The State of Globalization in… the Middle East & North Africa
In the face of growing geopolitical tensions and a global health crisis, debates rage on against immigration, data sharing, and cross-border trade in many parts of the world. Yet, most studies have concluded that over time, international openness and co-operation have proven more beneficial for countries’ growth and resilience.
As such, reliable analyses of globalization and the forces at play within countries and regions can go a long way in supporting sound and informed decision-making in business and political spheres.
The DHL Global Connectedness Index 2020 (GCI 2020), the latest edition of a study in partnership with NYU Stern School of Business, showed that globalization remained steady leading up to 2020. GCI 2020 employs more than 3.5 million data points to track the globalization of 169 countries over the period from 2001 to 2019.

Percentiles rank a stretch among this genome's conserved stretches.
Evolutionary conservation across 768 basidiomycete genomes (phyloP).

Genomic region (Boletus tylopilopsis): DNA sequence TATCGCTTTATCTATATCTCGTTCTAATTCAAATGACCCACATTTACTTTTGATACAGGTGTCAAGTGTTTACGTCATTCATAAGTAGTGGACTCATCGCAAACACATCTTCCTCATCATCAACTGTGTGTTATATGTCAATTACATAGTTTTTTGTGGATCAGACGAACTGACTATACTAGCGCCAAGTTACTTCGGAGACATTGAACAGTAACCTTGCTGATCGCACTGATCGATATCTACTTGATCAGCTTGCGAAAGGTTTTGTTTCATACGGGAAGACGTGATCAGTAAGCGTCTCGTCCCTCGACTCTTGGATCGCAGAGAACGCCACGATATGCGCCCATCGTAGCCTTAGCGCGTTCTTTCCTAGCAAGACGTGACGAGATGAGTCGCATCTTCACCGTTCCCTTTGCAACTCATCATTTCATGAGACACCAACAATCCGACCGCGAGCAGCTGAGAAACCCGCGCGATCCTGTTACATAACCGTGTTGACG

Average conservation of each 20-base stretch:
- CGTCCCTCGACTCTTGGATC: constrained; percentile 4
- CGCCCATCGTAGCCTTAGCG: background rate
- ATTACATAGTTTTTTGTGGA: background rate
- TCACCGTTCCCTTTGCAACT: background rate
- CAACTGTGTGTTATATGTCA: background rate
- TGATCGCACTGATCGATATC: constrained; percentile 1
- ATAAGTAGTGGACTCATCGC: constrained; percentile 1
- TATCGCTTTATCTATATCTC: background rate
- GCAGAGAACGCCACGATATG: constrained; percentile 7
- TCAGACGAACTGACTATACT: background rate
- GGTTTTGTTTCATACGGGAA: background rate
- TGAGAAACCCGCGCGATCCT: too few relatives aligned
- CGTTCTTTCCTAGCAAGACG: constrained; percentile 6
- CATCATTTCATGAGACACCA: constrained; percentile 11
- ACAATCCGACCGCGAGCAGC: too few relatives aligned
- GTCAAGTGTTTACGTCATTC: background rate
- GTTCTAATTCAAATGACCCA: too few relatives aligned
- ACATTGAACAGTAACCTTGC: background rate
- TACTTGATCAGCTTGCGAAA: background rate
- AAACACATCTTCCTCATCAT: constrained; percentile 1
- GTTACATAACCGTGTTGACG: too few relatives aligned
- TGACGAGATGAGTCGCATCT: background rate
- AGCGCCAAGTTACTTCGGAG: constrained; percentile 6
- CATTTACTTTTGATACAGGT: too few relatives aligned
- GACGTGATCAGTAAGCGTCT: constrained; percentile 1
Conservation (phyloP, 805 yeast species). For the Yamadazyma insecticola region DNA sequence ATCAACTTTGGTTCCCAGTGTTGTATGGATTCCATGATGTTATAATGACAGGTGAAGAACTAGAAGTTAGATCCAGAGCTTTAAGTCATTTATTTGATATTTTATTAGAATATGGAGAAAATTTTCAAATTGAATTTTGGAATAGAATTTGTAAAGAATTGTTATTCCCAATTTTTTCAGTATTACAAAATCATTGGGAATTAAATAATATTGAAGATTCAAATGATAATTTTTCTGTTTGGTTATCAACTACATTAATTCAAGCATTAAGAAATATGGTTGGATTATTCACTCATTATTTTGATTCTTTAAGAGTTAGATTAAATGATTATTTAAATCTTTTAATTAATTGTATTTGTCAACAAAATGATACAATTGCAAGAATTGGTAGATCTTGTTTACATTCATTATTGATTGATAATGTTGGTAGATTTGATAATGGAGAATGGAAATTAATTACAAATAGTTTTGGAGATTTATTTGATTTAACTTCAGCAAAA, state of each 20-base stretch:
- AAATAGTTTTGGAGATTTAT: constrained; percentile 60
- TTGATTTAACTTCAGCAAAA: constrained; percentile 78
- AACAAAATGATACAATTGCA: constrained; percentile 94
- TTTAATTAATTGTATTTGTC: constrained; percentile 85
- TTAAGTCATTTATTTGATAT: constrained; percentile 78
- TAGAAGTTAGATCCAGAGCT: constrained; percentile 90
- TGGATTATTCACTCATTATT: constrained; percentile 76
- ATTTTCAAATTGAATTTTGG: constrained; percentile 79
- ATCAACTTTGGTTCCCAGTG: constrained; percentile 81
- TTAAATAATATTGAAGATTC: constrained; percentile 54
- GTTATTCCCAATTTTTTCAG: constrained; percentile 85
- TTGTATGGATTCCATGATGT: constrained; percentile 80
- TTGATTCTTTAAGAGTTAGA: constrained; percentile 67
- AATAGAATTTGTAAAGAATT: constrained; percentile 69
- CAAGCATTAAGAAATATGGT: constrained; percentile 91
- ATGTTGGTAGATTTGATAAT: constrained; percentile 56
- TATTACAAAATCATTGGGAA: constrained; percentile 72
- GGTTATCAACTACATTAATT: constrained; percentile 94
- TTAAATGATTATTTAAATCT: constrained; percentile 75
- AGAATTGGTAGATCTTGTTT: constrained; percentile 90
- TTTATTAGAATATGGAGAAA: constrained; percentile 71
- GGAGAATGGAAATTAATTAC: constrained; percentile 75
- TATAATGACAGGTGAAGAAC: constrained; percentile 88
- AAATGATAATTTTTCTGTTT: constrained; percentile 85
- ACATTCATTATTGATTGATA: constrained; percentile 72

In light of tumultuous recent events, the index is set to decline in 2020. However, the only pillar to experience a truly unprecedented collapse is people flows. International data flows surged during the pandemic, while trade and capital flows have started to recover, according to multiple sources.
Among the world’s seven regions, the rapidly developing Middle East and North Africa region is steadily rising in rankings of global connectedness. Logistics of Things takes a closer look at the report’s key findings for the Middle East and North Africa.
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